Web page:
Domingo Alberto Santana
Height: 6'5" Weight: 229
Bats/Throws: Right / Right
Born: 08/05/1992 in Santo Domingo, Dominican Republic
Offseason home: Santo Domingo, Dominican Republic
Acquired: In trade from the Milwaukee Brewers, for Ben Gamel & Noah Zavolas (12/21/2018)
MLB Debut: 07/01/2014
Free Agent after: 2021 season
16 games into the season, who would you predict would lead the American League in hits? How about RBI? If you said Domingo Santana, you are either eerily prescient, a time-traveler from the future, or just lying. Expected to be a less-than-full time player to start the year, sharing left field with Jay Bruce, Santana has made it nearly impossible to leave him off the lineup card. He's batting 90 points above his career average and 200 points over his career OPS. Clearly, that's not sustainable over the full season, but he is shaping up to be a brilliant acquisition, having come to the M's in a relatively under-the-radar trade with Milwaukee for Ben Gamel.
Last season, Santana was squeezed out of a starting job by the Brewers' tremendous outfield of Christan Yelich, Lorenzo Cain, and Ryan Braun and found himself back in the minors for a while. “I think I was just trying too hard,” he said. "I knew it was a great group of guys. I thought I had to be as good as they are. I put so much pressure on myself and that was the reason everything went down."
One area Santana is not excelling at this season is defense. He leads all Major League outfielders in errors so far and occasionally has looked lost tracking down a fly ball. With the overall defense as problematic as it has been, the lack of a full bench is showing its deficiencies with no one to go in as a late-inning defensive upgrade; that said, Santana has more than made up for the unearned runs he's responsible for by producing with the bat.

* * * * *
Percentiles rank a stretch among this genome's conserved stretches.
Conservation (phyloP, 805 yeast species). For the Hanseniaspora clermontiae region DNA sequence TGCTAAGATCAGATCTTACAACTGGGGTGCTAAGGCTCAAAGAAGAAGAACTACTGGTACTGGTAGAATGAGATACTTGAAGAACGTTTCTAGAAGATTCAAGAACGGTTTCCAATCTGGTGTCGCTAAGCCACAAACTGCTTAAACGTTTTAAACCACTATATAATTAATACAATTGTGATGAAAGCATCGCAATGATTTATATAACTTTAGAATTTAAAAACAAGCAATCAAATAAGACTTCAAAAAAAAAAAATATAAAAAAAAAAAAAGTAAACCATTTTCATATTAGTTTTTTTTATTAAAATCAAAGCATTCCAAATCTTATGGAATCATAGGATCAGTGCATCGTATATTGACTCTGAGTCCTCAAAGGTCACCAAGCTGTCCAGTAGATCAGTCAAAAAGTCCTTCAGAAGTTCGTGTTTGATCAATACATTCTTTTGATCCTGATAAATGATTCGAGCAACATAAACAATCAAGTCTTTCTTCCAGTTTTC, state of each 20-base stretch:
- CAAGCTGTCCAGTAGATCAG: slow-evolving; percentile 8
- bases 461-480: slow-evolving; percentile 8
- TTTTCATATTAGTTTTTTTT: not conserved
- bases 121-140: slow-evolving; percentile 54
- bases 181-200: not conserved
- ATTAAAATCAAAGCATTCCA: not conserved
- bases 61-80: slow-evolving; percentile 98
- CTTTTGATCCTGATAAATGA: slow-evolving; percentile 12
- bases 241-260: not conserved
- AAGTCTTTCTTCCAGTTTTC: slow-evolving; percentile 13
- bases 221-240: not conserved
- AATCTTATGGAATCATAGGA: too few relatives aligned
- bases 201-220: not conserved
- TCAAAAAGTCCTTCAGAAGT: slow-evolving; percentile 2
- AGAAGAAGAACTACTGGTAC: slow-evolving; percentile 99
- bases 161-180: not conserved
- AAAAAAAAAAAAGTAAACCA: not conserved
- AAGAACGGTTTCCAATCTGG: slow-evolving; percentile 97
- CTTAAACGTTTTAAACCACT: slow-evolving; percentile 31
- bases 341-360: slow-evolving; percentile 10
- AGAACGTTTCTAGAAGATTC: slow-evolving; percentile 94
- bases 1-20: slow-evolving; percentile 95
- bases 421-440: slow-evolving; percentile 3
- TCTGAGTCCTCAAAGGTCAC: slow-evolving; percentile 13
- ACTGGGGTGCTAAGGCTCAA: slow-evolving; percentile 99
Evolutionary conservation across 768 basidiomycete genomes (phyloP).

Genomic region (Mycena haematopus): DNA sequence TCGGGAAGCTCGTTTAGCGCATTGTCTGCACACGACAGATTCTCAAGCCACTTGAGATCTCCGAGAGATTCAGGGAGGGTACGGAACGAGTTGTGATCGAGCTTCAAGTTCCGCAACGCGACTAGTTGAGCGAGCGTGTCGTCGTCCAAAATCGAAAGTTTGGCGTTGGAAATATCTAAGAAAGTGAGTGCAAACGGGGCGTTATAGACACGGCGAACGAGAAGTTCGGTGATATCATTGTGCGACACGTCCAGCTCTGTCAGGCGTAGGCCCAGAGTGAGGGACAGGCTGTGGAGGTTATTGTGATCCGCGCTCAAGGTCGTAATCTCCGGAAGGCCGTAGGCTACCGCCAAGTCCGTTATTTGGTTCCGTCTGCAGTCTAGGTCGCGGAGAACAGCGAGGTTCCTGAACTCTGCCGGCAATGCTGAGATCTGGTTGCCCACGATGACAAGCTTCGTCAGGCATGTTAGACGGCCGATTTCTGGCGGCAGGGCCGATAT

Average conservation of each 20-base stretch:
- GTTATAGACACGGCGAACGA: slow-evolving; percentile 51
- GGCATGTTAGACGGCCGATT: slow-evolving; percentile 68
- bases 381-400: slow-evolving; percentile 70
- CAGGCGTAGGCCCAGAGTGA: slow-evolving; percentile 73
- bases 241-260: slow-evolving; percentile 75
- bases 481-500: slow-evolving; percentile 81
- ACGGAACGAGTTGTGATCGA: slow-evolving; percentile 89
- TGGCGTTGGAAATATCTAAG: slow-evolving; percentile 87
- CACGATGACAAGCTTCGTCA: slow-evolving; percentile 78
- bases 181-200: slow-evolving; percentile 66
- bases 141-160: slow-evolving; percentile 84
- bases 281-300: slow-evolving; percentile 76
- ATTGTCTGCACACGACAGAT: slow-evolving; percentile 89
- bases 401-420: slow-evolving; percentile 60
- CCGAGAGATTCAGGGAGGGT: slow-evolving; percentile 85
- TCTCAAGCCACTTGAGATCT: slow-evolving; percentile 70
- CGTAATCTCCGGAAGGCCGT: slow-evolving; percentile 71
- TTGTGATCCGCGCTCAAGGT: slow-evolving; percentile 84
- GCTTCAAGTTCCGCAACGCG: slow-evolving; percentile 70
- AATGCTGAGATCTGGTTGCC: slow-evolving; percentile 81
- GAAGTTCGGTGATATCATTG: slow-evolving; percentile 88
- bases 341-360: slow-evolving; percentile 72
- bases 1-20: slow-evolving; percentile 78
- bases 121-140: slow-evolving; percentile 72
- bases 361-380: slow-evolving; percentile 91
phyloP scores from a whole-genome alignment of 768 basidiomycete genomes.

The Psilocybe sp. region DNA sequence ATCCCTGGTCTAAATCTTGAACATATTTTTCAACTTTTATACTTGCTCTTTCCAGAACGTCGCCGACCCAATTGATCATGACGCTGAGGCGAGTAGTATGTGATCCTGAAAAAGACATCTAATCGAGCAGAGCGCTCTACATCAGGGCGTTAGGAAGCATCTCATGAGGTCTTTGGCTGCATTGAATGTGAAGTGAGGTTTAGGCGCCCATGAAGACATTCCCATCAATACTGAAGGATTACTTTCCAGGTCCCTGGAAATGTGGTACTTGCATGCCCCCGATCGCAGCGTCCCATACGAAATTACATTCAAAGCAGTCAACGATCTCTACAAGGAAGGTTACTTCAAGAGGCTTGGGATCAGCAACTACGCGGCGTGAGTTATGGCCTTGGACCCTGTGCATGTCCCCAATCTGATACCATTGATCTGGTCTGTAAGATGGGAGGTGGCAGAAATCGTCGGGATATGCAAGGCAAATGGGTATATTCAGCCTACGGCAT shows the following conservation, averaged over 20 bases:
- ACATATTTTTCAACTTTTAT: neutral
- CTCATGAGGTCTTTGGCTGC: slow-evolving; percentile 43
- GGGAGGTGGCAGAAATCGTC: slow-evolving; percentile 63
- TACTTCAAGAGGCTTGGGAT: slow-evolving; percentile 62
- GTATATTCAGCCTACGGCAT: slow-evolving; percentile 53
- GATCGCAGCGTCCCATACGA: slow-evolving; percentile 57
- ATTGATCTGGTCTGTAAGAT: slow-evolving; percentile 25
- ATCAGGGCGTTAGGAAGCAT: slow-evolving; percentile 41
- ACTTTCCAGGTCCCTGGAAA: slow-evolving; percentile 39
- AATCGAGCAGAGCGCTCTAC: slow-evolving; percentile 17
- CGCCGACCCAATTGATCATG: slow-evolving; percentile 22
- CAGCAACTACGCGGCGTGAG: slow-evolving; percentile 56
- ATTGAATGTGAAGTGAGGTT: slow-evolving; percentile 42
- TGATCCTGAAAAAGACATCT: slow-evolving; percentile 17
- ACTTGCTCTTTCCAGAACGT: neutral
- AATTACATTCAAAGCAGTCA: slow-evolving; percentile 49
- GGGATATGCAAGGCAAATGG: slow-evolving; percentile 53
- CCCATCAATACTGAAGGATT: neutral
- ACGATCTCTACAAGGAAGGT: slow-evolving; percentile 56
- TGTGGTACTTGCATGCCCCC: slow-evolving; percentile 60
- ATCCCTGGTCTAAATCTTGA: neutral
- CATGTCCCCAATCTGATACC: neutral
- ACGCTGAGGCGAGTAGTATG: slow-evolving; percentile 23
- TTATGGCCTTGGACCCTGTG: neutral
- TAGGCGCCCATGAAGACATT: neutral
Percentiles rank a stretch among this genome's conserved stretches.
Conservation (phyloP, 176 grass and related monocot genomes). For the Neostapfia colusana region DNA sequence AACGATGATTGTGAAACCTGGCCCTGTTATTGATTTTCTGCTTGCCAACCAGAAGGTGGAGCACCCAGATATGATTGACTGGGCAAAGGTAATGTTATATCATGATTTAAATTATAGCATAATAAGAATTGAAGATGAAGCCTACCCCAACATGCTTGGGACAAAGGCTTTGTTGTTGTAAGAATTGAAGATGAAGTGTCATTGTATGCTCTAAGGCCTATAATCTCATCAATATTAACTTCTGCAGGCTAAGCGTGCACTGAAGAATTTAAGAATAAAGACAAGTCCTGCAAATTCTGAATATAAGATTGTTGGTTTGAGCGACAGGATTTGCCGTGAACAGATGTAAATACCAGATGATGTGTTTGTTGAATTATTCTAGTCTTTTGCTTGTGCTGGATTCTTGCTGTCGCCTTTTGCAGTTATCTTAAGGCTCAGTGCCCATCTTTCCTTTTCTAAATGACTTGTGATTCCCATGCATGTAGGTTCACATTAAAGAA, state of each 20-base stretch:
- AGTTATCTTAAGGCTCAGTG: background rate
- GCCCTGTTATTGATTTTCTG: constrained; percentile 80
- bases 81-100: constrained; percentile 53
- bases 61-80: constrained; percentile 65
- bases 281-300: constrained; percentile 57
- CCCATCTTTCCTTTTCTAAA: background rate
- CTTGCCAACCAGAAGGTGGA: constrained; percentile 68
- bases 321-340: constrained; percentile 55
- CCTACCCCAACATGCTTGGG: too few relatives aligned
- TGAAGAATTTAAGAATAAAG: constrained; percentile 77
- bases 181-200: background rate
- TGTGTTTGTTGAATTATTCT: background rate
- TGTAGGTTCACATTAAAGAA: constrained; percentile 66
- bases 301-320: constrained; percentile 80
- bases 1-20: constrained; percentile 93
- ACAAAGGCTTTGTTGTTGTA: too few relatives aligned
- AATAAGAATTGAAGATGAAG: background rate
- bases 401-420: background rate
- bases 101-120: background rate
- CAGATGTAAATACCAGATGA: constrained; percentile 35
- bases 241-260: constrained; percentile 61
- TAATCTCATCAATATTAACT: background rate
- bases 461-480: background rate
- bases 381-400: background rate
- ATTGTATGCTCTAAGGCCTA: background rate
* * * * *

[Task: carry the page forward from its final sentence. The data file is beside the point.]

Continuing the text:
How many people besides Don Corleone have the same name as where they’re from? Domingo was born and currently resides in Santo Domingo, DR, but he was named for his father, who signed with the Houston Astros but never made the bigs. The journey was more successful but no less easy for the son.
At 14, Santana went to live with a “buscon,” or a scout running a DR baseball academy, and when he signed with the Phillies in 2009 for a $330k bonus the buscon took nearly a third of it. (With the rest, Santana bought his mother an apartment and a car.) In 2011, Santana was the player to be named later in the Hunter Pence trade, and three years after that he made his major league debut. It wasn’t exactly auspicious. In four games—the first against Hisashi Iwakuma and the M’s—he went 0-13 with 11 strikeouts.
Traded to the Brewers, he broke through in 2017 with a .278/.317/.505 line, including 29 doubles, 30 homers and 15 stolen bases, but the breakthrough proved temporary. He started 2018 abysmally (.237/.321/.269 in April), and by June not only had he lost the right-field slot to new acquisition and eventual NL MVP Christian Yelich, he was sent back down to the minors for the rest of the summer. When he was recalled in September, it was mostly in a pinch-hitting role. Can he rebound in Seattle? He’s got pop and patience. And he’s still only 26.